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Human Rights Armenia

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CALIFORNIA | LOCAL
October 17, 1996 | MAYRAV SAAR, SPECIAL TO THE TIMES
In Armenia, she said, she was raped, brutalized and incarcerated for practicing transcendental meditation. She said she was forced out of her country and branded a heretic. In America, as a refugee hoping for religious asylum, Armine is dismissed as a liar. The atrocities described by Armine--who said she fears retaliation if her last name is used--ring untrue to some of her fellow expatriates residing in the large Armenian pockets of Los Angeles County. It didn't happen, they say.
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NEWS
March 21, 1998 | VANORA BENNETT, TIMES STAFF WRITER
The fighting is over, and the women of the carpet factory have returned to their looms. Hunched over the bright threads with combs, scissors and shuttles, they are once again weaving the traditional rugs of the Caucasus Mountains. Still, half the looms in the cold hall stand idle, and many of the low stools drawn up to them are empty. Ethnic Armenians are still here, grieving for the thousands killed in a decade of ethnic conflict.
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NEWS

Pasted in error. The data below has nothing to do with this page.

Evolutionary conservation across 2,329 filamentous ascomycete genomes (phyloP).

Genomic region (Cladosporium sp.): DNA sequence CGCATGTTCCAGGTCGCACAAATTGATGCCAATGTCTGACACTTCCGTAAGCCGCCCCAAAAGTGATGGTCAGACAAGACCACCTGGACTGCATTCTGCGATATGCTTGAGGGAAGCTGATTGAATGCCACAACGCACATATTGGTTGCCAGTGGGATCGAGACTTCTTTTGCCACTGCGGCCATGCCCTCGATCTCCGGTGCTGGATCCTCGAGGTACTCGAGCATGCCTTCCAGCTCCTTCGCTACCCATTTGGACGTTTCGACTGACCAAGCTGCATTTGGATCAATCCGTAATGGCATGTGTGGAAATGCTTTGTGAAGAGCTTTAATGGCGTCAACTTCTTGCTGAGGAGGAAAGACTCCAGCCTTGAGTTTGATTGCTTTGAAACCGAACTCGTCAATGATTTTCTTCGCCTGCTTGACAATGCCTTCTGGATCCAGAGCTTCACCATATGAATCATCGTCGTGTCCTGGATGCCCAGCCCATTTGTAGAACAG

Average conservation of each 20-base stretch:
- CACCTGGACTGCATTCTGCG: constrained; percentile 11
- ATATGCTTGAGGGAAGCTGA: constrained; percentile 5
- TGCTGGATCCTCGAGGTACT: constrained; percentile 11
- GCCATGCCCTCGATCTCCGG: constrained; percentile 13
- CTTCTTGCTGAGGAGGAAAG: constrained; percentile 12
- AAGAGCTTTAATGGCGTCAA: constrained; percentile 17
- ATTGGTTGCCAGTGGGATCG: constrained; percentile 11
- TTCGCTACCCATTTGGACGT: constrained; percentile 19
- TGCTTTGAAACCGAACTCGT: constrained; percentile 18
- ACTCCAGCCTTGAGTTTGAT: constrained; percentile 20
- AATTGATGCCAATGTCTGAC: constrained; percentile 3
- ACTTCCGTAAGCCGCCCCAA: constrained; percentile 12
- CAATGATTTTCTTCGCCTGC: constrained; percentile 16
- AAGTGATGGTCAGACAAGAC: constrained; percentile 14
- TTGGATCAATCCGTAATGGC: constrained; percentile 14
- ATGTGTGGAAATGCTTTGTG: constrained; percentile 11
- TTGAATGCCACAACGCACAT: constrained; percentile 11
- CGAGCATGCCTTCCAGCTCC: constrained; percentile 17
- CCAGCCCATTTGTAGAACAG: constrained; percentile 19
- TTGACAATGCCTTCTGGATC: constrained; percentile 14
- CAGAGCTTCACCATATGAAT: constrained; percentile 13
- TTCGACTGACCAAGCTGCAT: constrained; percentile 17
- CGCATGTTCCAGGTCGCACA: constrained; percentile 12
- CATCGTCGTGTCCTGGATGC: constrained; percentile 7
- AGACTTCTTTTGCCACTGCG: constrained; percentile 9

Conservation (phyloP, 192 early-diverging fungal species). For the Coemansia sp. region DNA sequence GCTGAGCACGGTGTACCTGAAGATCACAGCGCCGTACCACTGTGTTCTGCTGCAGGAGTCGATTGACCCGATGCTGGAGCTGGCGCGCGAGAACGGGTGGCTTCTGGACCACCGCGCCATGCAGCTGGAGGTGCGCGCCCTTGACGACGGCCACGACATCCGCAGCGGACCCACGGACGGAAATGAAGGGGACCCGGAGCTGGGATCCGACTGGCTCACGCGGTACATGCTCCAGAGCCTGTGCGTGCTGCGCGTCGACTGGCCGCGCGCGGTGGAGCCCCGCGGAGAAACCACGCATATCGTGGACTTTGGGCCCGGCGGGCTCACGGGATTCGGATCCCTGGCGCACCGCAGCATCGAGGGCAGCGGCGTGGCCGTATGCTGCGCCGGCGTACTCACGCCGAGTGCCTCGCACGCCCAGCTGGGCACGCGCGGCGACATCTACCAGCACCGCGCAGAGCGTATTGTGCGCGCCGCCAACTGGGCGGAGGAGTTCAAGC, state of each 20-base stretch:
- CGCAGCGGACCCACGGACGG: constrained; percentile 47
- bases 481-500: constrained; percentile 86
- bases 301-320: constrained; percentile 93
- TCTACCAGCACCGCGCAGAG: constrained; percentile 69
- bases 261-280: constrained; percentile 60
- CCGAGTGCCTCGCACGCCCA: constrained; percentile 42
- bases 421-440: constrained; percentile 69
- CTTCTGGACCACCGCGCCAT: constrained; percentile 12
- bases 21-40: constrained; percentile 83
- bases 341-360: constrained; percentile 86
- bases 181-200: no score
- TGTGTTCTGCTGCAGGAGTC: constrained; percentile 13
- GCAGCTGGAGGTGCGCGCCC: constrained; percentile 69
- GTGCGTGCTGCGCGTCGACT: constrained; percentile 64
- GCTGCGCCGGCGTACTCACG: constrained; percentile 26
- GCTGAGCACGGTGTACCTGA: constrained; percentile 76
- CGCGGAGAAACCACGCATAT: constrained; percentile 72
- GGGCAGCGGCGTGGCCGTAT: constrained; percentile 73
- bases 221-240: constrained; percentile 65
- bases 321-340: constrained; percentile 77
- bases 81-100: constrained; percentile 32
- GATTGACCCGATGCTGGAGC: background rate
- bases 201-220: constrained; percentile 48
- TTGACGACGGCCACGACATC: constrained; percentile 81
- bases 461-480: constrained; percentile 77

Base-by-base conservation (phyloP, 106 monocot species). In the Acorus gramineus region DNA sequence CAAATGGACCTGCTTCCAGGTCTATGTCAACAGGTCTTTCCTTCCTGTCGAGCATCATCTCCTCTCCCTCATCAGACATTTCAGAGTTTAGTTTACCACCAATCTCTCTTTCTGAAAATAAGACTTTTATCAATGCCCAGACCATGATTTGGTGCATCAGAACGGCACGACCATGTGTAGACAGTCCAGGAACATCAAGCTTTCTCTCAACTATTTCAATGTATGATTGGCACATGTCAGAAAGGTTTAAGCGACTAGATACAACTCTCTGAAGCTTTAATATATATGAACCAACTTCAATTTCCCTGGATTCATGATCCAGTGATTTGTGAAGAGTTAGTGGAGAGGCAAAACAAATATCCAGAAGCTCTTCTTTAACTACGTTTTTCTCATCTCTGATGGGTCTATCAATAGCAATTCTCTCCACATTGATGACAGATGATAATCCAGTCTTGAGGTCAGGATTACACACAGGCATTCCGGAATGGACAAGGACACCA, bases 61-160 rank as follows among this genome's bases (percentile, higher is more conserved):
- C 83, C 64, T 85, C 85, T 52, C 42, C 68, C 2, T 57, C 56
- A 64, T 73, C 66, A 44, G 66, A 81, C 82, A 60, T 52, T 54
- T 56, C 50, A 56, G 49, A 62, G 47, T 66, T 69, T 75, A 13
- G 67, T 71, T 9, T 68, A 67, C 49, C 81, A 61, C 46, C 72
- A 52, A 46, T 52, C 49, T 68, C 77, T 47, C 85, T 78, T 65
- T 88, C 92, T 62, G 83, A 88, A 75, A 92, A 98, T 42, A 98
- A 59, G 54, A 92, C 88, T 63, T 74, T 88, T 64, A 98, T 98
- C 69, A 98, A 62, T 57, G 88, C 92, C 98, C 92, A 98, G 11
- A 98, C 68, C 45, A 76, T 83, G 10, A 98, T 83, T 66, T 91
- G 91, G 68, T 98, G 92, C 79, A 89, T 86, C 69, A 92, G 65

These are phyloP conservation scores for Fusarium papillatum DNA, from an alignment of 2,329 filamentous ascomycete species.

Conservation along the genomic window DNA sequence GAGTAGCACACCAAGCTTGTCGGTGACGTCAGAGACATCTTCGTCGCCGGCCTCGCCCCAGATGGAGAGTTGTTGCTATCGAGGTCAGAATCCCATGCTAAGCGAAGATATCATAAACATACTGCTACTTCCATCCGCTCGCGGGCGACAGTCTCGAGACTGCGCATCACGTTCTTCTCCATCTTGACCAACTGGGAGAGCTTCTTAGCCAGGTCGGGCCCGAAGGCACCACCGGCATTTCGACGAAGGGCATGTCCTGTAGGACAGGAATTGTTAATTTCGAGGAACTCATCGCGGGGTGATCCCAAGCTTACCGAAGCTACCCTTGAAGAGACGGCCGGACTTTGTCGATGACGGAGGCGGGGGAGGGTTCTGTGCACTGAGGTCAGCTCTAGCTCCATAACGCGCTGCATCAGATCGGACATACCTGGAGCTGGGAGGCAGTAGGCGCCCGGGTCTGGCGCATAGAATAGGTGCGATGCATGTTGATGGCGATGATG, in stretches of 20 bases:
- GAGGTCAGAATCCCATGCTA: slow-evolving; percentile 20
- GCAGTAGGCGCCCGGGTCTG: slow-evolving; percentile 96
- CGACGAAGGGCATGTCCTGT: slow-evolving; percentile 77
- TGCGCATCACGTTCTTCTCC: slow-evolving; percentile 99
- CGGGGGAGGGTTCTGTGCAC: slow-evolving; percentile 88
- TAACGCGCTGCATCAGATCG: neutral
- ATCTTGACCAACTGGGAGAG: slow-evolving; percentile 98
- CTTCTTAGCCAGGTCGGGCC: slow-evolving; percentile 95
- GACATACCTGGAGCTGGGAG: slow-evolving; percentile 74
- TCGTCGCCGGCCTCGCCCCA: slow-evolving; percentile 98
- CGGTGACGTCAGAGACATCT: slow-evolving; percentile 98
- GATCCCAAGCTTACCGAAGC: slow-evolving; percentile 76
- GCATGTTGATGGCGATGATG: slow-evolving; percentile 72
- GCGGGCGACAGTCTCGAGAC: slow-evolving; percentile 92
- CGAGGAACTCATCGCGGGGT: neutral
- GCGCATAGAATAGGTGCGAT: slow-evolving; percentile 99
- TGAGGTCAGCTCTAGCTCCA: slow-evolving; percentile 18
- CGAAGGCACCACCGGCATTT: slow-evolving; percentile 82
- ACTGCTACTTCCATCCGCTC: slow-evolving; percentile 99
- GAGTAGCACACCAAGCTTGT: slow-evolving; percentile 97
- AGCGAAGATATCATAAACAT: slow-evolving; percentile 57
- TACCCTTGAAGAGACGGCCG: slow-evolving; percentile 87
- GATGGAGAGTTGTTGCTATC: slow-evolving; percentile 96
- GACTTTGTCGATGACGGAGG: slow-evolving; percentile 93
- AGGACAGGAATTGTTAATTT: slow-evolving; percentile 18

March 21, 1998 | VANORA BENNETT, TIMES STAFF WRITER
The fighting is over, and the women of the carpet factory have returned to their looms. Hunched over the bright threads with combs, scissors and shuttles, they are once again weaving the traditional rugs of the Caucasus Mountains. Still, half the looms in the cold hall stand idle, and many of the low stools drawn up to them are empty. Ethnic Armenians are still here, grieving for the thousands killed in a decade of ethnic conflict.
CALIFORNIA | LOCAL
October 17, 1996 | MAYRAV SAAR, SPECIAL TO THE TIMES
In Armenia, she said, she was raped, brutalized and incarcerated for practicing transcendental meditation. She said she was forced out of her country and branded a heretic. In America, as a refugee hoping for religious asylum, Armine is dismissed as a liar. The atrocities described by Armine--who said she fears retaliation if her last name is used--ring untrue to some of her fellow expatriates residing in the large Armenian pockets of Los Angeles County. It didn't happen, they say.
NEWS
May 4, 2001 | MAGGIE FARLEY, TIMES STAFF WRITER
The United States was voted off the U.N. Human Rights Commission on Thursday, marking the first time since the world body's inception more than five decades ago that the Americans will not hold a seat. "It was an election, understandably, where we're very disappointed," said acting U.S. Ambassador James Cunningham. "This won't at all, of course, affect our commitment to human rights issues in and outside of the United Nations. We'll continue to pursue them." In a surprise result, the U.S.
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